I decided that when I got back I would look up what Foggieloan means. A quick search on Google and I found www.foggieloan.co.uk On this excellent website I came across the following:
"When Alexander Gordon, the laird of Auchintoul, decided in 1764 to found a planned village he selected a spot at the south end of Auchintoul Moss. Here there was a fermtoun called Foggieloan (from two Gaelic words foidh (peat moss) and lòn (meadow), so Foggieloan means peaty or boggy meadow, so he gave his village the same name.
In 1799 the estate was bought by John Morison of Bognie, who renamed it Aberchirder after the Thanes of Aberkerdour who lived at Kinnairdy Castle overlooking the River Deveron in earlier times. However, the popular name of Foggieloan – often shortened to Foggie – has survived for over two centuries, and has been incorporated in the motto of the coat of arms".
So there you go, that's why it's still known as 'Foggieloan'!
The Moray area is known as malt whisky country, and driving around in a week over a relatively small area we passed no less than nineteen distilleries; Tullibardine, Glen Dronach, Glen Livet, Glenfiddich, Tormore, Cragganmore, Ballindalloh,Cardhu, Aberlour, Glen Grant, Speyside, Glentauchers, Chivas, Strathisla (visited this one and purchased a bottle of single malt!), Macduff, Glen Moray, Dallas Dhu, Benromach and Glendullan! We need to go back and sample more!
Our cottage was situated mainly within an arable area, with some permanent grassland, heather moorland, Gorse scrub and wet woodland. Typical of northeast Scotland. A short walk along the lane on our first evening produced a singing Sedge Warbler, a juv. Dipper along the burn, ten Sand Martins, four Yellowhammers and twelve Lesser Redpolls.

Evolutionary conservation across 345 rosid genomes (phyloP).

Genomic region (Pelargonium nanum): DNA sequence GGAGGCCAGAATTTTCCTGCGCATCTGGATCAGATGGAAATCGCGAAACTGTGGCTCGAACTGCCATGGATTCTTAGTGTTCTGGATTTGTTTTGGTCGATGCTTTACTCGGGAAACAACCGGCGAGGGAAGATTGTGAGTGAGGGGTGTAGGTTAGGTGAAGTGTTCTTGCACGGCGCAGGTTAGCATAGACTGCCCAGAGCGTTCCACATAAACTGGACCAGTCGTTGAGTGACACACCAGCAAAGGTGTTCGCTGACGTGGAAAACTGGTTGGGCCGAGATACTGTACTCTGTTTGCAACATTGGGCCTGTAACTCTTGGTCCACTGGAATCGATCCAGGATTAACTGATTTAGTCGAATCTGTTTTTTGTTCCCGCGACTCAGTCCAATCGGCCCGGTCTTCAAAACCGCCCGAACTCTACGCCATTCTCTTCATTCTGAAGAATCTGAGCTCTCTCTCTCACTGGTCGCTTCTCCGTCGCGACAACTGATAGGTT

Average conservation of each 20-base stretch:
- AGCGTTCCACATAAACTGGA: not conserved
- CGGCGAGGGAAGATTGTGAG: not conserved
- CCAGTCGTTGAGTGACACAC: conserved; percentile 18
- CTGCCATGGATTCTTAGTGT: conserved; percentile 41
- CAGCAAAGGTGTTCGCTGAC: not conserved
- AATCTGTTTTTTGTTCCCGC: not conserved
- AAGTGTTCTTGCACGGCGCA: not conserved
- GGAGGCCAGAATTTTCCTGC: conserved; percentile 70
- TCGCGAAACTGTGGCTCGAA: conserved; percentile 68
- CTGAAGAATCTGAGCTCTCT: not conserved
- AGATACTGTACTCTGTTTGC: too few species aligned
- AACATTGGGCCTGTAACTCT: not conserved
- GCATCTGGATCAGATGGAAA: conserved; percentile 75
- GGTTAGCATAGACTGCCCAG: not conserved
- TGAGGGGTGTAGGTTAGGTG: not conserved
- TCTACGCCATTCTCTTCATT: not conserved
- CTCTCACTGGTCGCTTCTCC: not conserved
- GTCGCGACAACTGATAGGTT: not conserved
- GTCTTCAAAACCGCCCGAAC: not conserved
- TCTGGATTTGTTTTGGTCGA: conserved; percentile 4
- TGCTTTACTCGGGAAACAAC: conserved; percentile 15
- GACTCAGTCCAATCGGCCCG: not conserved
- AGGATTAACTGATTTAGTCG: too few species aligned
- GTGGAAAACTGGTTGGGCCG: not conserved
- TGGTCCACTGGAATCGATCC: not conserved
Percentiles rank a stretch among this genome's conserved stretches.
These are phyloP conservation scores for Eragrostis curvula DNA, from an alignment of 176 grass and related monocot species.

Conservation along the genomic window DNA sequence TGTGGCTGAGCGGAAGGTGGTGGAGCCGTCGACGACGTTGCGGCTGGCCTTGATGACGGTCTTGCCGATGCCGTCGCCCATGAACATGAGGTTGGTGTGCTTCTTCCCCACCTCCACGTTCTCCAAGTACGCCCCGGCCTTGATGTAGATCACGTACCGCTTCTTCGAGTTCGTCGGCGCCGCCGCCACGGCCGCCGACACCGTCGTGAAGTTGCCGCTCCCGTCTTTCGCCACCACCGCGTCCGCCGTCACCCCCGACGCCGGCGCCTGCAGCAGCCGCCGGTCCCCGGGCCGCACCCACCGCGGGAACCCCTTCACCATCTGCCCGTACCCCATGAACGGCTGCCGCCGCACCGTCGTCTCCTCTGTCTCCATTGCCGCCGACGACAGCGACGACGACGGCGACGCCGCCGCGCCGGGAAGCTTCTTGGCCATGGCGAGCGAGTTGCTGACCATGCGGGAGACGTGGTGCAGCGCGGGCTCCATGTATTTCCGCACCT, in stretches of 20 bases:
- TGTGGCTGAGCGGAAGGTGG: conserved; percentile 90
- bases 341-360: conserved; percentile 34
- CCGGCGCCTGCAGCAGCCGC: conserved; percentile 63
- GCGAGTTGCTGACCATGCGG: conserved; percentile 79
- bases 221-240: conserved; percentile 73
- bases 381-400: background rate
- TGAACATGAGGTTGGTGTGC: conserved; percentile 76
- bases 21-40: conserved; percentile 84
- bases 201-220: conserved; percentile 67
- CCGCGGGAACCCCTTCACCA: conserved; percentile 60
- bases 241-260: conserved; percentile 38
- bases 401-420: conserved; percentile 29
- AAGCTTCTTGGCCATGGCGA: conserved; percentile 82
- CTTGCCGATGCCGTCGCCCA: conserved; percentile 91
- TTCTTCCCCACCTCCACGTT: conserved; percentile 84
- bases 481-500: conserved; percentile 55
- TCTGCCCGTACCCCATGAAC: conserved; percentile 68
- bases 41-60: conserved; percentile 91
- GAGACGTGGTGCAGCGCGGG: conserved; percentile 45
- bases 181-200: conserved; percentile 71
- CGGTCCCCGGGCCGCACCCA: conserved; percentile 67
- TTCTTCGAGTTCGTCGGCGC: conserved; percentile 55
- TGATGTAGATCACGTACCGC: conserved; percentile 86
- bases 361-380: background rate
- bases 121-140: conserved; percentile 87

Sunday's are always a fuuny day on holiday so we had a mooch along the coast calling in at various fishing villages/town such as Banff and Portsoy. At Banff three Goosanders flew past the harbour, whilst ten Eiders were on the sea and two juvenile Rock Pipits on the shore.
Some views from Banff (above &below)
There was a very healthy Sparrow population at the cottage and I had brought some seed with me, so I put some out every morning in the garden. The owners of the cottage lived in a cottage adjacent to ours and they maintained a well stocked bird table, so I knew that when we went home and stopped feeding they would be in good hands. The sparrow flock peaked at 28 House Sparrows and four Tree Sparrows, and the numbers were similar to this all week.
Most evenings at the cottage we had several bats flying around the garden and a couple of Tawny Owls calling from some nearby woodland.
We had an afternoon in part of Abernethy NNNR, Dell Wood in fact, near Nethy Bridge. We did about a five mile walk through the forest, but it was very quiet as woodlands are at this time of year. It was just fantastic being in Caledonian Forest with it's open Scot's Pine dominated structure and dwarf shrub field layer. We did have a few birds (but none of the Abernethy specialists) including six Goldcrests, a Garden Warbler, eight Coal Tits, a Chiffchaff, eight Willow Warblers, six Siskins, a Lesser Redpoll, three Treecreepers, a Jay, a Great Spotted Woodpecker and a female Bullfinch.
Below are just a few snaps taken during our week in northeast Scotland. Gail has a great passion for history so we usually spend most of our time looking round historic sites, as the pictures below testify!
Chanonry Point in the Moray Firth
Fort George (above & below)